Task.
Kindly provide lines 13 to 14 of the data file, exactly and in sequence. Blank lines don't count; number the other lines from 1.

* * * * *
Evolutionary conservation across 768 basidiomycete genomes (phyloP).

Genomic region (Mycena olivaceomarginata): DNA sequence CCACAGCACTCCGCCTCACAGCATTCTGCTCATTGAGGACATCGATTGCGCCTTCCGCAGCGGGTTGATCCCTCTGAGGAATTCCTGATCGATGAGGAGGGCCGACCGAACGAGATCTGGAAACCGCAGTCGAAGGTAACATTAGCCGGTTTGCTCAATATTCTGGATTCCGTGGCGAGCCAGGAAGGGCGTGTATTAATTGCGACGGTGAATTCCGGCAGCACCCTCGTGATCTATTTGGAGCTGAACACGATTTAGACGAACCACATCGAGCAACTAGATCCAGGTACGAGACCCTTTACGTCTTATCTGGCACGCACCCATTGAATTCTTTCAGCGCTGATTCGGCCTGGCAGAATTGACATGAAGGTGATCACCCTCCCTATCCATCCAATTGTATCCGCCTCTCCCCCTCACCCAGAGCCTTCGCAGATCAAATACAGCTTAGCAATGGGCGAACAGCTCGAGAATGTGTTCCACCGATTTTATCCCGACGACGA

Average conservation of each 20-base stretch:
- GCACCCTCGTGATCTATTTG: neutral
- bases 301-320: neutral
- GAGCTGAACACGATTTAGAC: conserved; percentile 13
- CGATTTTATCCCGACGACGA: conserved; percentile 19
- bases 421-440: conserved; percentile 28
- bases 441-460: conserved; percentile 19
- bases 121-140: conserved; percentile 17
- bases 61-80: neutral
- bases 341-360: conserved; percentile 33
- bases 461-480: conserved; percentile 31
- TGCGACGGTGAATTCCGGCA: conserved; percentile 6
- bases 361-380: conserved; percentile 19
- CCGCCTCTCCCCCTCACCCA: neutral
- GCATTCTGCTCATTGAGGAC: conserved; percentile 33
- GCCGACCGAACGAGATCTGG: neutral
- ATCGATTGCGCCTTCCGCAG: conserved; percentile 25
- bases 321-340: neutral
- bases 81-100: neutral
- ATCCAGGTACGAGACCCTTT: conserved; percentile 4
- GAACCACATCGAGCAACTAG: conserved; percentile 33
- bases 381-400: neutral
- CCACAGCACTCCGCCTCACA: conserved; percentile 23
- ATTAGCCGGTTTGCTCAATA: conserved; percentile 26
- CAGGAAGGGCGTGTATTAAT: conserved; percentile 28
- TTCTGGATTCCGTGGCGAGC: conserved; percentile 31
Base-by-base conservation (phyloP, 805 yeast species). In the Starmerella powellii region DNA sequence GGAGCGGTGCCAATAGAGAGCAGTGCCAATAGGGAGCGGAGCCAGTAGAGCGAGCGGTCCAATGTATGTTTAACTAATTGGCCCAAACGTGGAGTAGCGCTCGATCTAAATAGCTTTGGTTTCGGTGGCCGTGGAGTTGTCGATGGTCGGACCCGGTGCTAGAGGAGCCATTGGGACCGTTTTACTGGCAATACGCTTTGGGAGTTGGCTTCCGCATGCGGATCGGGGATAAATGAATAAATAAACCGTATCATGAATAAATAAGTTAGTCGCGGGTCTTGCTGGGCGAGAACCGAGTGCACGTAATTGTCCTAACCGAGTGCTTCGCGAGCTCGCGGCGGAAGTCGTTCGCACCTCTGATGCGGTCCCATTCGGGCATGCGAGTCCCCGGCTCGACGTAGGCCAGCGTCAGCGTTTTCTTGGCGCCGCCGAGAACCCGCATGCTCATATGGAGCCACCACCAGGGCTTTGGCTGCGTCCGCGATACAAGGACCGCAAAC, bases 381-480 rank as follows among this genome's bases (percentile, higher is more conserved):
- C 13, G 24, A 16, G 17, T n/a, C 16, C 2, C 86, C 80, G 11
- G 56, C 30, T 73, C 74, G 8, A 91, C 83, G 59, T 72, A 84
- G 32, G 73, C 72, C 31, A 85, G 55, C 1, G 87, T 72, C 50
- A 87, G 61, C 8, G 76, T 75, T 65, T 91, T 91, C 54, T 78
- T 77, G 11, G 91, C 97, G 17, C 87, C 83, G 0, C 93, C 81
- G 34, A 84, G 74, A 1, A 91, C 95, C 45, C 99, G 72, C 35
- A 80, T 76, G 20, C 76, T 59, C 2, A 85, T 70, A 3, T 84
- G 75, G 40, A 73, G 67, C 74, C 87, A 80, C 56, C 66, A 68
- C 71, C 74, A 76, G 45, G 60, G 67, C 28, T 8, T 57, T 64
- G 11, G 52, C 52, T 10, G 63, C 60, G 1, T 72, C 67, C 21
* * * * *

- bases 461-480: conserved; percentile 31
- TGCGACGGTGAATTCCGGCA: conserved; percentile 6